Dan Russell Tougher Than Hell 0 Comments


I stepped off the airplane after the flight back from North Dakota State in early spring, along with my teammates and coaches. I had done it.  I was the second person in U.S History to win four NCAA titles. Each of us wrestlers had the usual mountain of bags to collect – clothes bags, plus a whole other duffel full of weight cutting gear: the rubber suit, the hats, gloves, sweat suits and more, all of it unwashed and smelling like a public health hazard – and once we had loaded up, I walked over to the crowd of media that were waiting for interviews.

Thirty, maybe forty minutes later, I was all done with the press and looked around for my teammates. They’d gone.

I slumped into a taxi and sat through the twenty-minute trip to downtown Portland. The driver recognized me and wanted to talk about my fights, but I just wanted to think about what I was going to do once I got home. The apartment was new and I hadn’t had time to do much to the place, other than put up my trophy wall. I’d bought four long, thick shelves and fixed them up so you saw them as soon as you walked in the door. Only my best trophies had made it up there – the best state victories, the world championships from when I was a kid, and the haul from the last three NCAAs. I was looking forward to adding these three latest ones to the collection, thinking about how they would balance things out nicely.

I dusted the shelf before I started adding to it. For so long it had been bothering me that the collection was incomplete without these senior year prizes, but at last I was at the point of being able to relax. I’d trained and fought and proved that I was the best wrestler in my class. Finally the monkey was off my back and I had the trophies to prove it.

I wasn’t surprised that there were tears in my eyes as I placed the last of the awards up on the shelf. It was an emotional time. But as I called out, “This is it!” to the empty apartment, the tears kept coming.

“This is it,” I called out again, only slower this time. And quieter too.

“This is it.”

The sobs came faster than I could ever have imagined. I was doubled over, feeling choked and pinned and brought low by the tears and this sadness, this overwhelming sadness. I felt loneliness like you feel pain when you’re struck down by the flu, with every muscle and bone seeming to ache. My friends had given up waiting for me – or had they even bothered to pause in the first place? My new apartment was empty and bleak. My collegiate history was about to be inked into the record books. This is it. This is all I have been working for. This is all I have.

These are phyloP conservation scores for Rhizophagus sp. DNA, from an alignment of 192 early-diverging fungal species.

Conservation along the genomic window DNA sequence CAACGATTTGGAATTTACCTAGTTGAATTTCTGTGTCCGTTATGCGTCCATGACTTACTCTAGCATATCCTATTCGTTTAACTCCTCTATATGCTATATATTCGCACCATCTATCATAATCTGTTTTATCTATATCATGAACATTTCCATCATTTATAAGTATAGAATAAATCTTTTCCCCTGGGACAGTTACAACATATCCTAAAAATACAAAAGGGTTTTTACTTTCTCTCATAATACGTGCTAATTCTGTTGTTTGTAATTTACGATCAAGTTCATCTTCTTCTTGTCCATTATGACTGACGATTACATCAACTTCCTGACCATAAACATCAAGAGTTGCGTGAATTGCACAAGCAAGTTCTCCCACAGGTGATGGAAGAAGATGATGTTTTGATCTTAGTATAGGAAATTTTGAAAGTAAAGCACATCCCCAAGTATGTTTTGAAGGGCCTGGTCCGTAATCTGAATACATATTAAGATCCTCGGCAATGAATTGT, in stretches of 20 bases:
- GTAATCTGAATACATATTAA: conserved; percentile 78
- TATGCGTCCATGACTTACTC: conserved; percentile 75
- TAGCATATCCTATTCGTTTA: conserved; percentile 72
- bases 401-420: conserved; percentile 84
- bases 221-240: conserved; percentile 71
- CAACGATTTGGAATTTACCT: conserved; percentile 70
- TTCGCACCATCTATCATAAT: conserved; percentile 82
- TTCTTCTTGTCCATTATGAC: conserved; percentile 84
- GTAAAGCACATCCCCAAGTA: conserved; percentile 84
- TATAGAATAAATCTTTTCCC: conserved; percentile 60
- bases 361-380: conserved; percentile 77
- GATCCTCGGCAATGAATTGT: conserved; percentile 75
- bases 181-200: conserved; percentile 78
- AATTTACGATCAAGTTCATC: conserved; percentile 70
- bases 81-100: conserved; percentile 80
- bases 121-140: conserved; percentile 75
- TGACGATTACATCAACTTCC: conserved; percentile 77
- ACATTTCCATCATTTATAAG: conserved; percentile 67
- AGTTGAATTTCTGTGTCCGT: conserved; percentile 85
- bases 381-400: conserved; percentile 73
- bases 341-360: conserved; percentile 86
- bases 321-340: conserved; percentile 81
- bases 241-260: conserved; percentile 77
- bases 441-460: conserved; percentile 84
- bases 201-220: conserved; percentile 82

I lay down on the floor, the carpet still holding the smells of the previous occupants. I pressed myself lower into the carpet, the sobs coming from some deeper place now.

The sport of wrestling had taught me to work hard. But working harder, winning titles, climbing the next rung never seemed to satisfy.

Years later, All hell broke loose once again, and I found myself standing on a street corner shaking uncontrollably.  My anger, frustration and disappointment had erupted.  I tried to talk myself back to health. I was tired.  My trembling body was not responding.  I had tried so hard.  Working harder was not working! Loneliness was consuming me.  I was wildly successful by the worlds standards yet I was at the end of myself.

My collapse was public.  We were at a neighborhood block party where all of my friends and neighbors had gathered. Yet this humiliating experience became the catalyst for healing. My unraveling became the training ground in becoming a champion in the ultimate fight. But first, I had to come to the end of myself.

The truth is, we are all in a fight. We may be facing challenges in our marriage, battling cancer, fighting for our kids, struggling with the economy.  You and I are in a fight! You and I are on the battlefield.

The way through is not to do more, but to give everything!

Triumph does not come through working harder.  Victory comes through surrender.

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